Everything you should know for the 2nd half of the Tokyo Paralympics

Through exactly one half of the Tokyo Paralympics, Canada has claimed 12 medals — including one gold.

It’s slightly below the pace set at Rio 2016, when the country came away with 29 medals and topped the podium five times.

But over the final six days in Tokyo there will be plenty more opportunities for Canada to match or exceed that total, including in the pool, on the track and across the hardwood.

WATCH | What you missed on Day 6 of competition in Tokyo: 

While You Were Sleeping: Canada gets medal No. 12 in the pool, plus a surprise final

Danielle Dorris swims to a silver, Para equestrian Lauren Barwick makes a last-minute final and updates on Canada’s boccia, goalball and wheelchair basketball teams. 3:30

Here are the sports you should keep an eye on in the final days of the Paralympic Games:

Swimming

Aurélie Rivard is Canada’s lone gold medallist in Tokyo. She’s also captured a pair of bronze medals so far.

Rivard, 25, also stepped to the podium four times in Rio, winning three gold medals on her own. She has one title defence remaining in Tokyo: the women’s S10 400-metre freestyle. The final for that event is scheduled for Wednesday morning.

The St-Jean-sur-Richelieu, Que., native will also swim in the 100m backstroke and 200m individual medley in Tokyo. She came away with silver five years ago in the latter.

Rivard has high expectations of herself, too. She earned bronze in her first event, but said it was a colour she didn’t want to add to her collection after exclusively taking golds and silver in Rio. She then went out and broke her own world record twice en route to her 100m freestyle victory to get back on top of the podium.

WATCH | Rivard claims gold in 100m freestyle: 

Aurélie Rivard swims to another world record en route to Canada’s 1st gold in Tokyo

The St-Jean-Sur-Richelieu, Que., native breaks her own world record set earlier in the day with a time of 58.14 seconds in the women’s S10 100-metre freestyle final. 3:45

Also aiming for another medal is Danielle Dorris, who took silver in the women’s S7 100m backstroke. It was the first career Paralympic medal for Dorris, who debuted in Rio as a 13-year-old.

She’ll compete in the 50m butterfly, with the final set for Friday morning. The Moncton, N.B., native’s strength thus far has been her starts, meaning the one-length event should be right up her alley.

Athletics

Rivard also finds herself in another race in Tokyo. It’s against Brent Lakatos for who can emerge with more total Paralympic medals at the conclusion of these Games.

Lakatos, in his fifth Games, has nine medals to Rivard’s eight. He’s already won silver in the 400m and 5,000m in Tokyo. He’ll also have three more opportunities to increase that total in Tokyo.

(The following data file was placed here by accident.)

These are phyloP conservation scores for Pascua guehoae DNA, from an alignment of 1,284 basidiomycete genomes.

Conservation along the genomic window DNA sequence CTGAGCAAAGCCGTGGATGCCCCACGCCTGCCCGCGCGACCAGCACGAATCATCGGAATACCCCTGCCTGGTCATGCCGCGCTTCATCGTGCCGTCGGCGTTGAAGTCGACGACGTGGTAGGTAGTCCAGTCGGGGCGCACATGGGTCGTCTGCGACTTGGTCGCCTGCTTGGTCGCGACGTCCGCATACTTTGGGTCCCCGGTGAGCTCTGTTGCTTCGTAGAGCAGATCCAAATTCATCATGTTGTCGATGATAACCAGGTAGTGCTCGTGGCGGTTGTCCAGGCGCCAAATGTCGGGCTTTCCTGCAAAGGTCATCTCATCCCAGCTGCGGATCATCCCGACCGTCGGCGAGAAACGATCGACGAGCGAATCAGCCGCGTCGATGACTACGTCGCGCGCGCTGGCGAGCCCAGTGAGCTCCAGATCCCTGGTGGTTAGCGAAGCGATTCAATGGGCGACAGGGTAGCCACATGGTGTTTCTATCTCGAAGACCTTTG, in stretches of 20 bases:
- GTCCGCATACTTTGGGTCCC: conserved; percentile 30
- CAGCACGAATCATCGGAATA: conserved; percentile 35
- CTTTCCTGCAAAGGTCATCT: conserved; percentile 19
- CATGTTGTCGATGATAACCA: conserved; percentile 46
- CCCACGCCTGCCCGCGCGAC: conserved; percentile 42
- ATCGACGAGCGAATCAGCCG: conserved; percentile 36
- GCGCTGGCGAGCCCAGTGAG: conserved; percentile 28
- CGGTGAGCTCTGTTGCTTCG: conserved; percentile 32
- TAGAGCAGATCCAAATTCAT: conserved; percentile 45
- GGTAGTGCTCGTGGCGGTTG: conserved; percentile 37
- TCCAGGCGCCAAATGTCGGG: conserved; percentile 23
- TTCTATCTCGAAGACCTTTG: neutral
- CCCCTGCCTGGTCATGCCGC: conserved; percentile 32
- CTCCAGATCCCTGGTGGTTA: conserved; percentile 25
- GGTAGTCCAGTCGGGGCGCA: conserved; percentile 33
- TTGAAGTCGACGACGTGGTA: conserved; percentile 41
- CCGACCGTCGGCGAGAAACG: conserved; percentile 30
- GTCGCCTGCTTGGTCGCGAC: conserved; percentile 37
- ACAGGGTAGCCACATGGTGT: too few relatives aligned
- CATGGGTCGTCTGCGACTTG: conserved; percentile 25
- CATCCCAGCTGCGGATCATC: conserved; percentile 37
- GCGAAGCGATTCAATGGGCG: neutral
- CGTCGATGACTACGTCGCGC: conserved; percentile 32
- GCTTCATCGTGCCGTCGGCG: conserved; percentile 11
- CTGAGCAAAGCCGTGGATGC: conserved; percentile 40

Despite missing the 1,500m final, the wheelchair racer is still entered in the 100m, 800m and marathon. Lakatos is a strong contender for gold in both as he holds each world record. Though that was also true of the 1,500m, Lakatos’ recent results in his remaining distances are more promising.

He also has recent marathon victories in Berlin in 2018 and London in 2020. Topping the podium in the 100m and marathon is the stuff of which legends are made, and Lakatos is looking to become a legend in Tokyo.

WATCH | Lakatos snags silver in Tokyo: 

Wheelchair racer Brent Lakatos adds another silver to Tokyo Paralympics medal haul

Dorval, Que., native Brent Lakatos captures silver in the men’s 400-metre T53 at the 2020 Tokyo Paralympics. 2:50

The next generation of Canadian Para track stars will also be on display.

Nate Riech is making his Games debut after lowering his own T38 1,500m record to three minutes 47.89 seconds in May. It’s his only event in Tokyo. The International Paralympic Committee eliminated two other events in his classification in which he would have been favoured prior to the Games.

Meanwhile, Marissa Papaconstantinou, 21, returns for her second Games following a tumultuous quadrennial in which she suffered multiple torn hamstrings. Her recovery will be tested in the T64 200m.

In discus, Renee Foessel looks to improve upon her fourth-place finish in Rio.

Wheelchair basketball

Canada’s men’s and women’s teams took different routes to the quarter-finals.

The women’s team stormed out of the gates with two straight blowout victories. A two-point defeat to Germany at the buzzer separated another lopsided win.

Canada’s reward? A date with the reigning champion American team in a single-elimination match on Monday night.

The men’s team, on the other hand, dropped its first three games before rallying to win two to reach the knockout stage.

The return of Patrick Anderson, considered the greatest of all time in the sport, has reinvigorated the team and they’re now seeking an upset against Great Britain, which won Group B, on Tuesday.

WATCH | Canadian men down Colombia to reach quarters: 

Canada books ticket to Paralympic men’s wheelchair basketball quarters

The Canadian men’s wheelchair basketball team beat Colombia 63-52 to clinch the fourth and final spot from Group A. 0:54

Boccia

Canada failed to qualify a single athlete through to the elimination rounds in individual events, including the top-ranked Alison Levine.

But Levine will return alongside Iulian Ciobanu and Marco Dispaltro in the pairs event as they seek retribution. Medal matches are scheduled for Saturday.



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